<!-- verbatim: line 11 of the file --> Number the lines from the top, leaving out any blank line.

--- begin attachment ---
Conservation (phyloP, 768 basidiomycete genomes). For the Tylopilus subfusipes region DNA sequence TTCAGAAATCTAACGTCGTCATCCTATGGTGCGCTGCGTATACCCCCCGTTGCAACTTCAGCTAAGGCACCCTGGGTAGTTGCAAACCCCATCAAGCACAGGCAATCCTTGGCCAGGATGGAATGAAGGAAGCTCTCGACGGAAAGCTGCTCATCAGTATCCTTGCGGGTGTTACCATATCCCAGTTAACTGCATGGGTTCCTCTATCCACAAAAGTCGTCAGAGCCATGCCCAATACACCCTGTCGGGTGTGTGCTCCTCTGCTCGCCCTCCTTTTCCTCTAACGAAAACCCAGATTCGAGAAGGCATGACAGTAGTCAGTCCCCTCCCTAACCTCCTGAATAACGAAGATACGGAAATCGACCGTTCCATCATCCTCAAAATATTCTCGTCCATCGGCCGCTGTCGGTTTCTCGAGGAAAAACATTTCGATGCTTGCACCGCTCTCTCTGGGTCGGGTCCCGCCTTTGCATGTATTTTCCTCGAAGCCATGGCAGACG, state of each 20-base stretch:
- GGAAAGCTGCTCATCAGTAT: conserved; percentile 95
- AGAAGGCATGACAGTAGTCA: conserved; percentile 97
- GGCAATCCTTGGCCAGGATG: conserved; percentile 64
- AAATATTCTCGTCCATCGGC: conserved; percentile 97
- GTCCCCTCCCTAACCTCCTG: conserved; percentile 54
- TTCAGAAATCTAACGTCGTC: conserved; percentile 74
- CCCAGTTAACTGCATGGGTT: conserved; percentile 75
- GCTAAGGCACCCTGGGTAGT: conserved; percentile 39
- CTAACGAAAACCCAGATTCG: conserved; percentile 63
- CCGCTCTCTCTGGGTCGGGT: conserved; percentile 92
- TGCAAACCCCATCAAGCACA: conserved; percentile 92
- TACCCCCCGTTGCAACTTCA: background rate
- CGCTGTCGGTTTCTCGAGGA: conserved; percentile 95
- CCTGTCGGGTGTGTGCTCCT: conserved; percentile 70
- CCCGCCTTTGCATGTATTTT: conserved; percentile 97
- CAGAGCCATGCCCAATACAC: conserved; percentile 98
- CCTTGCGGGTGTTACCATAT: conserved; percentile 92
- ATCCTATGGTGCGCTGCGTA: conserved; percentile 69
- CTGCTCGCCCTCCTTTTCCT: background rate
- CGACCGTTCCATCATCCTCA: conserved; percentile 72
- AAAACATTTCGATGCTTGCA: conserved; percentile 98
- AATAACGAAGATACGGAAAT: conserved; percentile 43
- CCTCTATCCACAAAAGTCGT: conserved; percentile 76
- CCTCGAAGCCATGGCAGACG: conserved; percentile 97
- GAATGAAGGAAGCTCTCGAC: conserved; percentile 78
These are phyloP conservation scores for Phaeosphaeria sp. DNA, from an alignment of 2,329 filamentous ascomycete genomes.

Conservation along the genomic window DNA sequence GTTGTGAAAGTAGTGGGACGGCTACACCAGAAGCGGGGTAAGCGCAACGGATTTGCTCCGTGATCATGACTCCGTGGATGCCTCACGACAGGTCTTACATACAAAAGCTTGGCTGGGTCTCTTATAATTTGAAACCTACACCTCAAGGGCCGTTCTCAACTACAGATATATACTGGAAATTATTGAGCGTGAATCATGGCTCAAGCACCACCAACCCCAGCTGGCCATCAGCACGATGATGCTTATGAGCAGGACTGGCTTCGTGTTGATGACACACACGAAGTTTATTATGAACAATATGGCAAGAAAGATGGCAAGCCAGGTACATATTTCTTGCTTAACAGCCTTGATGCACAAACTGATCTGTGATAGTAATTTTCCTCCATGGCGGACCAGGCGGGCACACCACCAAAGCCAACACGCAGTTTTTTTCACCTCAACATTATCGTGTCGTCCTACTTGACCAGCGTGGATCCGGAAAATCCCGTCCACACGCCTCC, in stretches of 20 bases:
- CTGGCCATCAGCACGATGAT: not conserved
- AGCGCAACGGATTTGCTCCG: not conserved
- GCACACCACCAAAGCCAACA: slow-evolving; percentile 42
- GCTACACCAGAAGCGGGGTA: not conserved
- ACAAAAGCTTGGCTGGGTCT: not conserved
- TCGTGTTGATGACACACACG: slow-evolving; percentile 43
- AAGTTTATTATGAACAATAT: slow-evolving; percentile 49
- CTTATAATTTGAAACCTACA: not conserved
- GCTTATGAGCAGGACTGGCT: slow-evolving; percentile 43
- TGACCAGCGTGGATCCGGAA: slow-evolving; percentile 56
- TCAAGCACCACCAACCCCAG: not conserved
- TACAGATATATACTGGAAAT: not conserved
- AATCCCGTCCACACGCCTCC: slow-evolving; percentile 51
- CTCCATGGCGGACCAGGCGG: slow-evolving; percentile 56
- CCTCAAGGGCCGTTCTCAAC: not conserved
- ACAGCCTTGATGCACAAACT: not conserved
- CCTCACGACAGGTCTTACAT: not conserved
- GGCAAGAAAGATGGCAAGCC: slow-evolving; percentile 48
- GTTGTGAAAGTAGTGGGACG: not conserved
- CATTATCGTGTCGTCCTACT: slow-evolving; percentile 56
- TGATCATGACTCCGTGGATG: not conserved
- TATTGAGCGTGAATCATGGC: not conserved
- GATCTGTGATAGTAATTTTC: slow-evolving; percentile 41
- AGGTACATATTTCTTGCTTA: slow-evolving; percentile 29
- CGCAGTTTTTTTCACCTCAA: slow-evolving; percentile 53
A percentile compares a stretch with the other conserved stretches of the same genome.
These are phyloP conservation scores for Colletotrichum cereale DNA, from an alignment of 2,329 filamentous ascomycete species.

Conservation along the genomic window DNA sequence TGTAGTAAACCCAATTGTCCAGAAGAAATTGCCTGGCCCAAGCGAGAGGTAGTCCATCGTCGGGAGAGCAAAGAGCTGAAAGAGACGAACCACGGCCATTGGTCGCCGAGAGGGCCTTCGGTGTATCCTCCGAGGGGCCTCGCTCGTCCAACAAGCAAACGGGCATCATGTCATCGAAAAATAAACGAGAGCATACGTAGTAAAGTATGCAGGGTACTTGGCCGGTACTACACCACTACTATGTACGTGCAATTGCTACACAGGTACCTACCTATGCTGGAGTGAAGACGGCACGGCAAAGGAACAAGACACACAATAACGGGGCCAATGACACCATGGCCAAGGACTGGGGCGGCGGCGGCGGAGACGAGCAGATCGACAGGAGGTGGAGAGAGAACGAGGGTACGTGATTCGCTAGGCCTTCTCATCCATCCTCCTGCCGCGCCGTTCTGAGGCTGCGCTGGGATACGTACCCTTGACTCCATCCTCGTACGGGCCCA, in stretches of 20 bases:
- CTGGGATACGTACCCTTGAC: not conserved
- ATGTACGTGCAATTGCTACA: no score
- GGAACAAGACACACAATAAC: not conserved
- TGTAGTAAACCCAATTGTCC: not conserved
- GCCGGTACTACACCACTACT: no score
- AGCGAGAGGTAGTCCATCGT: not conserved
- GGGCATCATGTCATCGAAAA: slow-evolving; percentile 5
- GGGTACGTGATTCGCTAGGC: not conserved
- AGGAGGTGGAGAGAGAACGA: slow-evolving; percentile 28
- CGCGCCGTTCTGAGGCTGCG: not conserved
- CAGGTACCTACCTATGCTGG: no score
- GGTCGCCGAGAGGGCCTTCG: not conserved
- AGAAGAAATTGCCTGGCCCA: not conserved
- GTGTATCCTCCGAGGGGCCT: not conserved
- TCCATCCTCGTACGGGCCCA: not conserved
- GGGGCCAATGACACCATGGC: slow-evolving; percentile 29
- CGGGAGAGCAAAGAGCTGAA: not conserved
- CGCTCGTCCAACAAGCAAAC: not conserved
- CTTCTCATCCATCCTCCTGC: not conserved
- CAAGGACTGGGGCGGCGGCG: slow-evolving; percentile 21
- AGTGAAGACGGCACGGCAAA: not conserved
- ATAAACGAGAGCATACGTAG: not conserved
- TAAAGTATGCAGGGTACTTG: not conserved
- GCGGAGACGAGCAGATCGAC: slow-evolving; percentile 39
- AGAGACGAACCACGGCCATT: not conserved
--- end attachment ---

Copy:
- CCGCTCTCTCTGGGTCGGGT: conserved; percentile 92